It was the best concert from the Australian Chamber Orchestra in years. I’m biased though… I’m Australian and I love to hear music by composers from my country. Even better when it is performed by world class musicians having a good time.

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Australian composer Elena Kats-Chernin

The Australian Chamber Orchestra’s programs have become increasingly Euro-centric; there are only two works by Australians on the 2018 subscription series. But on Wednesday the attraction of a new work by Elena Kats-Chernin plus the larger than life cello soloist Steven Isserlis attracted a near-capacity crowd to the Perth Concert Hall. Mingling in among the audience was Kats-Chernin and Mirek Generowicz, the Perth local who commissioned her new work.

Kats-Chernin’s music is very personal – she once told me her music is her diary, her thoughts coming out through her fingers. In this commission however she made someone else’s diary audible through music. In A Knock One Night Kats-Chernin cleverly transported the audience into back in time via a hazy a cluster chord out of which a melody, a memory, emerged. Strains of Polish children’s songs were given a bittersweet edge by artistic director and concertmaster Richard Tognetti and his string players. The abrasive second movement was peppered with aggressive taps on the wooden bodies of the instruments to depict the night in 1941 when there was a knock at the door and the Generowicz family were deported with thousands of other Polish families. Kats-Chernin’s idiosyncratic chugging rhythms captured the train journey into the unknown, coloured by shivering tremolo and harmonic dissonance.

The program notes revealed that the family eventually found refuge in a British army base where a local coffee shop owner played a tango when the camp inmates went for their daily march. Kats-Chernin needs no excuse to weave in her favourite dance form and so the third movement with its sweet flowing melody and tango groove bubbled with optimism and humour.

Expansive drones and string harmonic chirping in the final movement heralded the arrival of the Generowicz family in Australia. There were also delicate taps on the wood of the instruments, perhaps the transfigured return of the knock theme? It was a peaceful and satisfying conclusion a work that was quintessential Kats-Chernin: concisely crafted, evocative but without schmaltz and bristling with creative ideas couched in familiar forms.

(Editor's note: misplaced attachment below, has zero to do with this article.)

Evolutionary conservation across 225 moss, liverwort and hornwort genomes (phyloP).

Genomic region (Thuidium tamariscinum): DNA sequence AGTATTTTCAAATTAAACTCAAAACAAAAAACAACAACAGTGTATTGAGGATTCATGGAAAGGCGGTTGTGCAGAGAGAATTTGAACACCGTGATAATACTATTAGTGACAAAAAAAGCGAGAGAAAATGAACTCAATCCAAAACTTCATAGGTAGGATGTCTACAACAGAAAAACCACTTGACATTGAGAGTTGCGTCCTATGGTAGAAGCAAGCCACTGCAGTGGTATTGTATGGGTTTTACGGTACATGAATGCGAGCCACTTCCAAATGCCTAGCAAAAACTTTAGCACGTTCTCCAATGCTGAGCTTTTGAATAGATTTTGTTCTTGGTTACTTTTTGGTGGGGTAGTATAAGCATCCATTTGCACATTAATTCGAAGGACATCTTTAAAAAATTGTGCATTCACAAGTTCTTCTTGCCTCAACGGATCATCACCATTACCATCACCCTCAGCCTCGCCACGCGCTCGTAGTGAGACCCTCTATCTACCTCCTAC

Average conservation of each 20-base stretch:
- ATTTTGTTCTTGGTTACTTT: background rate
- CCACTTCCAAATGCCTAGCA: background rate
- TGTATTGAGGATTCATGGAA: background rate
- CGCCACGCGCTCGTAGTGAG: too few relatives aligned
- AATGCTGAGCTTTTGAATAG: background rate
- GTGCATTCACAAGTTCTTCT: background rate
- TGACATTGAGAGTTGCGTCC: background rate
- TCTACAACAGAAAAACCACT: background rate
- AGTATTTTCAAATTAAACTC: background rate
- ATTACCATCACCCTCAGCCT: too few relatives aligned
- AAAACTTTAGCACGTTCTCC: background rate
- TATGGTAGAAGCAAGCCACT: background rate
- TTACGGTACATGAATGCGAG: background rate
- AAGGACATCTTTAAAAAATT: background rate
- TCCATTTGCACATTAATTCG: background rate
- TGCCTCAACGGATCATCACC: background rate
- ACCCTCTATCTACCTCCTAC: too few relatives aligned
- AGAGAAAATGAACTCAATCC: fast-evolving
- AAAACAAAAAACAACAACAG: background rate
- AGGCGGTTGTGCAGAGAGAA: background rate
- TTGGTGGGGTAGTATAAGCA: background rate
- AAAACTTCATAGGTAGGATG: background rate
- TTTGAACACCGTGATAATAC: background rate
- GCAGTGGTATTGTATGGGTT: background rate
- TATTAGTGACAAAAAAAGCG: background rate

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My preconcert talk audience included Elena Kats-Chernin (second from left) and her commissioner Mirek and the Generowicz family.

The resonance in the program between Kats-Chernin’s work and Shostakovich’s Cello Concerto No 1 – written during the period the Generowicz family fled Russia – revealed the thoughtfulness behind the ACO’s programming.

Shostakovich’s concerto is regarded as one of the most difficult for cello but Isserlis was at ease with the multitude of runs, double stops, harmonics and left hand pizzicato. Unfortunately the wind and brass players who also joined the orchestra were less comfortable and the concerto got off to an untidy start in terms of pitch and timing. Isserlis’ extreme dynamic contrasts soon brought the cohesiveness back. His understated, elegaic performance of the Andante was a highlight, particularly the extremely high ending coloured by celeste and clarinet contributions. In the final movement he gave us glimpses of Shostakovich’s passionate heart, contained within a Soviet military precision and an icy coldness.

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Cellist Steven Isserlis

To add to my joy there was a second world premiere on the program, a work by American composer Samuel Adams. Movement pitted a quartet of soloists pitted against the larger ensemble in a nod to the Baroque concerto grosso form. A pattern of triplet rhythms was the core motif and the accompanying ensemble offered contrasting material or performed the same musical idea but rhythmically displaced. The ACO members had taut control of the complex layering and the effect was like a web of electronic samples dispersed in stereo across the stage. Musically Adams’ ideas were interesting (and strongly reminiscent of his father John Adams’ roots in minimalism) but the dense harmonic suspension became wearing on the ear. A calm central section provided respite before the work concluded with the return of the racing triplets.

Haydn’s Symphony No 104 was the perfect finish to the night. Tognetti led an explosive version of the first movement with phrase ends tossed off with almost dismissive lightness. The perfectly paced Andante was graced by an exquisite flute line while the Minuet and Trio had the jaunty precision required to pull off Haydn’s musical jokes. The orchestra, now well into their national tour and relaxing into the familiar repertoire, began to stretch the boundaries in a very fast finale bursting with elan. Tognetti led with typical veracity, eliciting smiles of delight from the players as the last movement of Haydn’s symphony became a hoedown.

It was a fabulous ending to a deeply satisfying program. But then I am biased – everything sounds fresh when it is balanced by the voice of my contemporaries.

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